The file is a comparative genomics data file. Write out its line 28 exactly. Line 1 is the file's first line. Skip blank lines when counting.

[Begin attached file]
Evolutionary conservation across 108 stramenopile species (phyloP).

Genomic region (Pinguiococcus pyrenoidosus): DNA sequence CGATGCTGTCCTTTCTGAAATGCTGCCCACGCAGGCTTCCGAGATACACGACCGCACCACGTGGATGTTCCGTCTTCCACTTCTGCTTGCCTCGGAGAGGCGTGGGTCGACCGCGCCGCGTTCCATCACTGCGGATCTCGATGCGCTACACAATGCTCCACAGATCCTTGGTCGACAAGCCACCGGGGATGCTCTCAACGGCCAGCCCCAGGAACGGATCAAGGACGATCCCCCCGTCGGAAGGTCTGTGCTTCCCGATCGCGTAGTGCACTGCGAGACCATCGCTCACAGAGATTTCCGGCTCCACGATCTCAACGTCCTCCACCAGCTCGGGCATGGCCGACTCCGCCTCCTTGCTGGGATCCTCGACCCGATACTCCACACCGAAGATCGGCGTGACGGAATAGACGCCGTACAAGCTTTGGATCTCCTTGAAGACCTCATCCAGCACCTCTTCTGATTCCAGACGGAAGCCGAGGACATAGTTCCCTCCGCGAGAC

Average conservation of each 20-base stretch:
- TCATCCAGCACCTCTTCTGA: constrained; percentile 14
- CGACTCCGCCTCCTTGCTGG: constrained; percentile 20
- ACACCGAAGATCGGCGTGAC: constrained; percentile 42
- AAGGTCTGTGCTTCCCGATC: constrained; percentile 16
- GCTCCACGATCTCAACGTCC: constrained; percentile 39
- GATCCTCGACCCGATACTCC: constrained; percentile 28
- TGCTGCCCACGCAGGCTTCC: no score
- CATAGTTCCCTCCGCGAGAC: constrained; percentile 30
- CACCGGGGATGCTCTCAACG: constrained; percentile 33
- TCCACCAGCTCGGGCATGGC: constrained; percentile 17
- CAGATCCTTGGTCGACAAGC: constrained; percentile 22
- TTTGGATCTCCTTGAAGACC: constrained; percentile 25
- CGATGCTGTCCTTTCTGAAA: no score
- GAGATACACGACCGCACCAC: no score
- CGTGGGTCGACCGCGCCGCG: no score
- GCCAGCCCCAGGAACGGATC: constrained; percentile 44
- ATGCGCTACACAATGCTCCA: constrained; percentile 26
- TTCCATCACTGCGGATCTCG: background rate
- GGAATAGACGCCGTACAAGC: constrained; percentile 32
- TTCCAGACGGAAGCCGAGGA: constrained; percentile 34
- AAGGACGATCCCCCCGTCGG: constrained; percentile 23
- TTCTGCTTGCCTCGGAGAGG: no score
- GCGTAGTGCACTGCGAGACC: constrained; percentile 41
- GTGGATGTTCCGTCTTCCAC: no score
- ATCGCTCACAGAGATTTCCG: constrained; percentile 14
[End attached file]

- ATCGCTCACAGAGATTTCCG: constrained; percentile 14